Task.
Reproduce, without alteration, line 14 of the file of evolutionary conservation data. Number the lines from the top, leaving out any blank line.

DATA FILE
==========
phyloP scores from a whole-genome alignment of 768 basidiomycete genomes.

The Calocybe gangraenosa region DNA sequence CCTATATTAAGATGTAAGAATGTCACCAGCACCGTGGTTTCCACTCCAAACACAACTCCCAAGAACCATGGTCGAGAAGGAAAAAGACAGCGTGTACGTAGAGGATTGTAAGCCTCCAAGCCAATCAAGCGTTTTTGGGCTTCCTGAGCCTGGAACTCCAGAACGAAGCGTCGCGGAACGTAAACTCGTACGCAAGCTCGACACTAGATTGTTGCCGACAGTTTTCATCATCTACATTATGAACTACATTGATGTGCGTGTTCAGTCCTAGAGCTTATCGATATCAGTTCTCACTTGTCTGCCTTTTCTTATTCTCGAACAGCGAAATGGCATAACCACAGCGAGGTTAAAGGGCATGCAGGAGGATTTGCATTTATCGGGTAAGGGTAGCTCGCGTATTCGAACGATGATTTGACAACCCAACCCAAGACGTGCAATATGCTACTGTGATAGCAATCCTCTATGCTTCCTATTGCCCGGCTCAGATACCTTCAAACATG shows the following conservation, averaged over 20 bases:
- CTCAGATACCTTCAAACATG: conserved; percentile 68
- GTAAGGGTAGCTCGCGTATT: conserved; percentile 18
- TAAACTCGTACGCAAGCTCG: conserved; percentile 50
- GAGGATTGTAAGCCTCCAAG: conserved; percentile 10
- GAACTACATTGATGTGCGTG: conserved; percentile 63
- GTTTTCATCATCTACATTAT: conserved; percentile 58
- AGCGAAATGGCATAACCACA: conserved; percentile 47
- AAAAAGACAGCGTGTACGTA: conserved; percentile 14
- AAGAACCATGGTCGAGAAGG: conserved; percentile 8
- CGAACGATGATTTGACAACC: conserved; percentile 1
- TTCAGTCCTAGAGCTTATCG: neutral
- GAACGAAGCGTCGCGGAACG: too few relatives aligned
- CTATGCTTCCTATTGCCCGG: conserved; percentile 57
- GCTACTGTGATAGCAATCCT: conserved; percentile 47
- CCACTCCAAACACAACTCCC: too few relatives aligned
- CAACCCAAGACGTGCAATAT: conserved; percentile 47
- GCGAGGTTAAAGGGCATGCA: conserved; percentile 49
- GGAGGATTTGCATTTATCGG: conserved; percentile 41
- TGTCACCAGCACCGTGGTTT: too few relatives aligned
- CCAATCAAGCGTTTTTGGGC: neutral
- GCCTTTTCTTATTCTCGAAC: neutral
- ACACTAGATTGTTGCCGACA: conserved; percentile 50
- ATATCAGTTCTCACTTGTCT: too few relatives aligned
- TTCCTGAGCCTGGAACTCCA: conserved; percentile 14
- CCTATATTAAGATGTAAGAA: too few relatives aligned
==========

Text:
- GAACGAAGCGTCGCGGAACG: too few relatives aligned